A live NATE webinar this morning presented by attorneys Edwin Foulke, Jr. and Howard Mavity, partners in the Atlanta office of Fisher & Phillips LLP, enabled almost 200 registrants to obtain the latest information regarding the serious issues facing all employers and employees stemming from COVID-19.
But as both attorneys acknowledged, the most recent information could be outdated as fluid changes are happening almost hourly.
They hilighted the various agency coronavirus web sites that can be used for accurate information, many of them available on NATE’s COVID-19’s resource portal.
Mavity also said, “if you can get past the politics,” The New York Times is generally a good resource for updated information and has run the most practical content.
Both men stressed that employers have the right to take the temperature of employees and it would not violate ADA regulations, and if you find that a fellow worker has COVID-19, you can identify that to customers and others where they worked so that they can be aware and take all necessary precautions.
However, employers must maintain all information about employee illness as a confidential medical record in compliance with the ADA.
COVID-19 is a recordable and reportable workplace illness if a worker has it and other employees also caught it, said Foulke, a former Assistant Secretary of Labor.
He noted that it would not be work-related if they contracted it elsewhere.
“It’s kind of hard to show the nexus,” Foulke said, and it would be reviewed on a case-by-case basis.
Mavik said it is important to be up front with employees and he emphasized the need for honesty. “Be blunt and candid if you’re making changes,” he said.
Keeping social distance in the workplace, indoors and outdoors, is essential both attorneys said, and if there are too many workers in a crew cab, it was suggested that two vehicles should be used for transportation.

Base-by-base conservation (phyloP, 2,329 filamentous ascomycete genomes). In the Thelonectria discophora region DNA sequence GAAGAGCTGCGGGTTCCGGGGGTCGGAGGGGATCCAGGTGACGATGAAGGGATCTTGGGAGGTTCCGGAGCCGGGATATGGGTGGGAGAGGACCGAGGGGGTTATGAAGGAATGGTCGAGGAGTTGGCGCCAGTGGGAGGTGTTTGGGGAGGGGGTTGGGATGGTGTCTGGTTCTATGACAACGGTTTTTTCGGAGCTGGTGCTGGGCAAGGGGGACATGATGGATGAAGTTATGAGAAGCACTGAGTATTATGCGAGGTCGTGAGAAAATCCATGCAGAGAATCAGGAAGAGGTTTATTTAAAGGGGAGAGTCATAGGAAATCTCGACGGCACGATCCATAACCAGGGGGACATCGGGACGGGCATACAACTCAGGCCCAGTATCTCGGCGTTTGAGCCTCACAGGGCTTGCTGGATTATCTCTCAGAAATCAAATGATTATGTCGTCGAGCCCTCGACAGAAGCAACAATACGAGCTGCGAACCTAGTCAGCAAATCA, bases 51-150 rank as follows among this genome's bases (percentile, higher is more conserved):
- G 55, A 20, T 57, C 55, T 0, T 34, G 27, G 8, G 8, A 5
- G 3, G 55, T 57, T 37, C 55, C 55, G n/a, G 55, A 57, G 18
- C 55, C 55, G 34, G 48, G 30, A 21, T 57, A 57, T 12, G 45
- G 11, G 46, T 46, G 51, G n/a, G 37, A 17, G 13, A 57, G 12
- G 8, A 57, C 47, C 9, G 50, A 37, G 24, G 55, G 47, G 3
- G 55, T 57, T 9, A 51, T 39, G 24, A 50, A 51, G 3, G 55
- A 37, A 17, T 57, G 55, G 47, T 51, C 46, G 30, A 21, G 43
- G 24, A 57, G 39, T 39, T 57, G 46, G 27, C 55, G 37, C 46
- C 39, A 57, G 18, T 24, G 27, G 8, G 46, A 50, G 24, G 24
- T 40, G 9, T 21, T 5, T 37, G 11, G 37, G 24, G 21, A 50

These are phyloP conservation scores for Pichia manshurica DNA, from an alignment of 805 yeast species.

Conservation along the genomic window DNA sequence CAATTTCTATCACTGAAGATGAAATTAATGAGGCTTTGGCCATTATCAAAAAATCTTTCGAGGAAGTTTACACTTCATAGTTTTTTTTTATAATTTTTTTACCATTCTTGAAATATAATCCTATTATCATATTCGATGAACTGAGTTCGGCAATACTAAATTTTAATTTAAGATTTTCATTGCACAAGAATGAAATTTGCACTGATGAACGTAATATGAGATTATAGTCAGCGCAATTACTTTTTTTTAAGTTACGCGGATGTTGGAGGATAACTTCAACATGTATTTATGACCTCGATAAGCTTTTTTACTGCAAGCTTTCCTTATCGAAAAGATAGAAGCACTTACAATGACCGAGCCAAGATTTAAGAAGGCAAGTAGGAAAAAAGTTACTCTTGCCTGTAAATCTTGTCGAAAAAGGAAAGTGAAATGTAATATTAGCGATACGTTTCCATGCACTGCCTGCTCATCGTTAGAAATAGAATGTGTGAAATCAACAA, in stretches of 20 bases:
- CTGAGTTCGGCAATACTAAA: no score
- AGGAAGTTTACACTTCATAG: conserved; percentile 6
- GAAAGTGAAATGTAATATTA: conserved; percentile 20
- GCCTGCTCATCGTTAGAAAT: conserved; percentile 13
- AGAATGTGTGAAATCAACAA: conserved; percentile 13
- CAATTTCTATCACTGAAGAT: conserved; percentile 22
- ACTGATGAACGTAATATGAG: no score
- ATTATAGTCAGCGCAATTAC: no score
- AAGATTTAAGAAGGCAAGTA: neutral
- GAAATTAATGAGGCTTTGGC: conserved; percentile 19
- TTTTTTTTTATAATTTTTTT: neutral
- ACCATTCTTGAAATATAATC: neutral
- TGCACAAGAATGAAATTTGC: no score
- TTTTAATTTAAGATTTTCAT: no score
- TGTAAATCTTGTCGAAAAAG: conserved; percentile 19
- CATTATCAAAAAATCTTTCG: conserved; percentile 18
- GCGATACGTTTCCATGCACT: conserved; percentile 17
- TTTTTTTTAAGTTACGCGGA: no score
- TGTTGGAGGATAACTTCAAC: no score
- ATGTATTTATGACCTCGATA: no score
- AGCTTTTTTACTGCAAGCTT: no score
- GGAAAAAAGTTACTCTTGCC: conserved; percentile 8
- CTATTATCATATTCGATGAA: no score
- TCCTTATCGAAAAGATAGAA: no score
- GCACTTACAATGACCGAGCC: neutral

Companies should show how they’re protecting their employees, said Foulke. “You need to tell your employees that they don’t need to come to work if they’re sick.”
“You pretty much have legal, unfettered rights to send people home,” said Mavik.
Nonetheless, staying at home, simply because an employee is scared, is not a legitimate reason and an employer has the right to terminate the employee, Foulke said.
The webinar addressed whether an employee can simply refuse to work. The answer is yes, but only if it can be documented that an imminent danger exists and a reasonable person would agree that there is a real danger of death or serious injury. Identifying that COVID-19 could cause a death and asking an employer to cure that environment could be accomplished by providing PPE, training and ensuring social distancing. However, the attorneys noted that “this is a sliding scale as conditions worsen.”
It was discussed that there are travel access and fuel accommodation documents that have been issued on the federal level, but state and local regulations could create some problems. It was suggested that the DHS documents should be presented to those agencies and it is likely that they will not have a problem in accepting them.
Presenting the ever-changing landscape of COVID-19 restrictions, an attendee noted that Florida Gov. Ron DeSantis said yesterday that anyone flying from New York, New Jersey, and Connecticut to Florida will be placed under a mandatory 14-day quarantine, and did the attorneys know of any similar restrictions elsewhere, such as in California?
They didn’t and weren’t aware of the new Florida restriction that appears to prevent workers flying back to Florida after a work break.
Foulke and Mavity also touched upon new emergency paid sick leave polices that will be required to be made available by small employers.